The Little Things

"September was a thirty-days long goodbye to summer, to the season that left everybody both happy and weary of the warm, humid weather and the exhausting but thrilling adventures."

― Lea Malot
Yesterday was amazing at the Pheasant Branch Creek Corridor and Marshall Park near Lake Mendota ― perfect weather and fantastic birding. To be sure, one could have put on a fall migration clinic with warblers, vireos, flycatchers, and thrushes ... and I suppose I sort of did that for my birding posse. I was especially pleased to get excellent binocular views of Gray-cheeked and Swainson's Thrushes at close range. A combined 18 warbler species is exceptional for this time of year, checklist at the bottom of this post.
Opportunities to share space with an abundance of flora and fauna are decreasing as October and November loom, bringing death and decay. However, at the present there's still so much to see that most people wouldn't give even a first glance to. Well, they'd certainly notice the first blossoms and birds of spring. What separates those who notice returning American Robins, or maybe the first Cabbage White Butterfly, or Dandelions, but then fail to consider or visit the myriad forms that inhabit forests and prairies throughout spring, summer, and fall?
I'm on vacation. The past few days have been spent admiring these very things, for they will not return for many months ― maybe April, perhaps May. There are things and events during winter that entice the photo-naturalist, but there's more preparation and endurance involved. The winter could bring a boreal owl invasion, but that's not necessarily a good thing for owls. The true naturalist strives for indifference by not making value judgements on such things ― take the good with the bad without too much sentimentalisms or anthropomorphisms. Be honest. Be sincere. Be dedicated. 
These are all common wildflowers for this time of year, and I know them ... do you? If not, why not? What would it take to get you outdoors and engage with nature in the sense that Mary Oliver watched goldfinches and how E.O. Wilson studies ants? Maybe these little things really are everything. On our deathbeds how we will yearn for just one more woodland walk. 
I didn't think I'd see a Black-throated Blue Warbler yesterday, but finding two of them was a big birding bonus for the day. Below, this will likely be the last Buffalo Treehopper I see until next summer. There were two of them sharing the same stem of Cup Plant that was still very green and lush. When their host plants are gone, they will likely die. When a hard frost comes, only their eggs will endure.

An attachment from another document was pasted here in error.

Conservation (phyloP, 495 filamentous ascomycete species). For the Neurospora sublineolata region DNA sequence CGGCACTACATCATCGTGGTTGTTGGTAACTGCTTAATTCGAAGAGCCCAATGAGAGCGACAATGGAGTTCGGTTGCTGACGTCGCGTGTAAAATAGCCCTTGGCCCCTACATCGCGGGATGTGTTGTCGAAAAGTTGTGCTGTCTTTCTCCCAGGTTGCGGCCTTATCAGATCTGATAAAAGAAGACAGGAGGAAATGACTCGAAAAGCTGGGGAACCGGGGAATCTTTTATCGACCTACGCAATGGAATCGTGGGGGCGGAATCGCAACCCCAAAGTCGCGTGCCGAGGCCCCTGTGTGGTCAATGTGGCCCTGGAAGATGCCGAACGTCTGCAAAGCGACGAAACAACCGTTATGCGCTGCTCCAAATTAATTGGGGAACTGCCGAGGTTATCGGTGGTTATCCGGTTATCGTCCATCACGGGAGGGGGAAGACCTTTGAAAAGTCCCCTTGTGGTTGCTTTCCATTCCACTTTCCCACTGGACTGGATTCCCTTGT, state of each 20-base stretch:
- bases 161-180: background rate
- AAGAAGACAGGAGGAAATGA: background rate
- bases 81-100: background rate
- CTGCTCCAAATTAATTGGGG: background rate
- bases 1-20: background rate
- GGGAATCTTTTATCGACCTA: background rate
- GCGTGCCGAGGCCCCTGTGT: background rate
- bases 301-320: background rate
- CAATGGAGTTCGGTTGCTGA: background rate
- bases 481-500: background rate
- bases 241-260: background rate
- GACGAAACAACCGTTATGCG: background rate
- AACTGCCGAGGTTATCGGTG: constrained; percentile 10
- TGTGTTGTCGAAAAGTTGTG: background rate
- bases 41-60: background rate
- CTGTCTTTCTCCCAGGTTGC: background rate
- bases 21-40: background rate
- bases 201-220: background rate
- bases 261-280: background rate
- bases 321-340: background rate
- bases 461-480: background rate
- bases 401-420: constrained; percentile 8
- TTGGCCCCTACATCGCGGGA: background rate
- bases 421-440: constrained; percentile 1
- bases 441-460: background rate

Emerson said that nature is beautiful because it's alive, moving, reproductive. Season to season, in nature we observe growth, development, and regeneration in living forms. Contrast this with the static and deteriorating things we're responsible for rendering into the world. Though there's often no indication of it on this blog, in many ways I'm very city: apartment, automobile, employment, guitars, HDTV, Macbook Pro, Netflix, etc. Kind of materialistic, even. But compared to my other interests and pursuits, I recognize a more organic sense of myself when in nature. It's instinctual for me and has been my entire life. The smallest insect to a panoramic starlit sky ― whatever I can visit and perhaps photograph. I chalk up this sentiment to something residually genetic, but for many people it gets eradicated through living; no growth, no development, and no regeneration.
You may recall the Big Flood of 2018, right? The creek corridor was flooded like I had never seen before and the damage was incredible ― a veritable rearrangement of habitat. Enter the silver lining! Sand was carried downstream and settled in the back part of conservancy property. After birding this morning, decided to see if there were any tiger beetles patrolling the sandy areas. Sure enough, dozens of Bronzed Tiger Beetles were actively pursuing prey .... so, I photographed them.
Middleton, Wisconsin 
Sep 15, 2021 7:45 AM - 1:45 PM
59 species

Canada Goose  
Wood Duck  
Mourning Dove  
Ruby-throated Hummingbird  
Sandhill Crane  
Great Blue Heron  
Red-tailed Hawk  
Great Horned Owl  
Red-bellied Woodpecker  
Downy Woodpecker  
Hairy Woodpecker  
Northern Flicker  
Eastern Wood-Pewee  
Least Flycatcher  
Eastern Phoebe  
Great Crested Flycatcher  
Yellow-throated Vireo  
Blue-headed Vireo  
Philadelphia Vireo  
Red-eyed Vireo  
Blue Jay  
American Crow  
Black-capped Chickadee  
Tufted Titmouse  
Red-breasted Nuthatch  
White-breasted Nuthatch  
House Wren  
Gray Catbird  
Brown Thrasher  
Gray-cheeked Thrush  
Swainson's Thrush  
American Robin  
Cedar Waxwing  
House Finch  
American Goldfinch  
White-throated Sparrow  
Song Sparrow  
Red-winged Blackbird  
Northern Waterthrush  
Golden-winged Warbler  
Black-and-white Warbler  
Tennessee Warbler  
Nashville Warbler  
Common Yellowthroat  
American Redstart  
Cape May Warbler  
Northern Parula  
Magnolia Warbler  
Bay-breasted Warbler  
Chestnut-sided Warbler  
Black-throated Blue Warbler  
Palm Warbler  
Yellow-rumped Warbler  
Canada Warbler  
Wilson's Warbler  
Northern Cardinal  
Rose-breasted Grosbeak  

All images © 2021 Mike McDowell